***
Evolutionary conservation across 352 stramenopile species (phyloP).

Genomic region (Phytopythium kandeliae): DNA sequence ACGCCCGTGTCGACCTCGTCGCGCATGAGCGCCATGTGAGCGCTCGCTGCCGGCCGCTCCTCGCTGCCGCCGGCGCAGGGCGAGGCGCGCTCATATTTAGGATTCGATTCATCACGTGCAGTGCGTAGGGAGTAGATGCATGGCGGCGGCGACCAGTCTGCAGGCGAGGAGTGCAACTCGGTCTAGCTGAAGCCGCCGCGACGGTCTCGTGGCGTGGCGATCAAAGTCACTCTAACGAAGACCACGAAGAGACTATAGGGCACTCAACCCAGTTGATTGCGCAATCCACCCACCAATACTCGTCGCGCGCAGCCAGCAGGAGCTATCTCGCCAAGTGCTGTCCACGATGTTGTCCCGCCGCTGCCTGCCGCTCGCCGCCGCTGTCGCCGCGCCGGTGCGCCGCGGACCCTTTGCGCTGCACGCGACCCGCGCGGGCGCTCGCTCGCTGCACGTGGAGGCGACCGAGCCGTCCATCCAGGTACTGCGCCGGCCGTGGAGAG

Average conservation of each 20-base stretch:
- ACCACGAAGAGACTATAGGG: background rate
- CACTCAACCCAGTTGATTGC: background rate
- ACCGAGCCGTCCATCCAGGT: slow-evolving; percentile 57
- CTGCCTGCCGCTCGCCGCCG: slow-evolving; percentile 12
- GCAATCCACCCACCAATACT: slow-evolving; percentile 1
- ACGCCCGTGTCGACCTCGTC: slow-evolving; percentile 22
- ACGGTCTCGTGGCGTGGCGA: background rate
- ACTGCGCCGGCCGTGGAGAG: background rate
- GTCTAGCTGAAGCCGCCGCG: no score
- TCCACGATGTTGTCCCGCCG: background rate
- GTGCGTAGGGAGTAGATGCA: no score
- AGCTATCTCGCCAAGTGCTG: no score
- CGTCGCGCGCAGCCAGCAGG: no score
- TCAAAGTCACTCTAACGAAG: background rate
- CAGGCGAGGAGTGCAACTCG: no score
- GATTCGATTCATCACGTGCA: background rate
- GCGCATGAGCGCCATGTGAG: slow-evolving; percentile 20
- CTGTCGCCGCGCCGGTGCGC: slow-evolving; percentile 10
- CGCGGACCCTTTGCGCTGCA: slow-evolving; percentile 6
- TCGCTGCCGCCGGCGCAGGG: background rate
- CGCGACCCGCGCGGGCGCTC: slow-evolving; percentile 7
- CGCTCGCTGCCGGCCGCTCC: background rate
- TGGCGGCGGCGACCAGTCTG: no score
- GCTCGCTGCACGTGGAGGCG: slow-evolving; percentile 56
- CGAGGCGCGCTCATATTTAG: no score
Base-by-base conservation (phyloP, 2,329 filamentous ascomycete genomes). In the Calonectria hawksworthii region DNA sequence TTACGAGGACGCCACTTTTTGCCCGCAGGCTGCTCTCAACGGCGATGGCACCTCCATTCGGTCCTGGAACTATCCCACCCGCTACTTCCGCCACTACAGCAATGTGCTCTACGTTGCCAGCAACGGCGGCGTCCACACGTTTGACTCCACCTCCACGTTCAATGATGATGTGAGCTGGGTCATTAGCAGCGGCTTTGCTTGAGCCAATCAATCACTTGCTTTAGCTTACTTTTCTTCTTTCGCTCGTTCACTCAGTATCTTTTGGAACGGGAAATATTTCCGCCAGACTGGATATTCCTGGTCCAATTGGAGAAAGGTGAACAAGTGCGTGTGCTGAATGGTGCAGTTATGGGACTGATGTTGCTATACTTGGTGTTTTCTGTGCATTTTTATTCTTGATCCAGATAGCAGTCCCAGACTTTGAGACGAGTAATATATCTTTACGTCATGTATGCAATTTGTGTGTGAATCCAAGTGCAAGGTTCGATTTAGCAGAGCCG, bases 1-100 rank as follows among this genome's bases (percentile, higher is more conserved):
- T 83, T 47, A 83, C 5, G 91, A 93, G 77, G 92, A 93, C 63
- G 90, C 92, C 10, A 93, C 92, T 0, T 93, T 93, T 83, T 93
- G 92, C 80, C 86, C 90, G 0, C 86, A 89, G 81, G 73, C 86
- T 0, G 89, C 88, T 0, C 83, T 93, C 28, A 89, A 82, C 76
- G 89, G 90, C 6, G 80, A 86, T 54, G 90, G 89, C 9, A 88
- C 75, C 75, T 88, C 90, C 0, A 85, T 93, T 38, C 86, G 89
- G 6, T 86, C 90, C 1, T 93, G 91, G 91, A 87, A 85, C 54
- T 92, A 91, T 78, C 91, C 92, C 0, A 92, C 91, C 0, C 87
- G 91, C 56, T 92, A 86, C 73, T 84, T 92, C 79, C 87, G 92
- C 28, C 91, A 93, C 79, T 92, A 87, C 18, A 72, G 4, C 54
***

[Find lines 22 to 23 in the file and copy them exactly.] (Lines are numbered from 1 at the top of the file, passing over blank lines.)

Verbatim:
- CGCGGACCCTTTGCGCTGCA: slow-evolving; percentile 6
- TCGCTGCCGCCGGCGCAGGG: background rate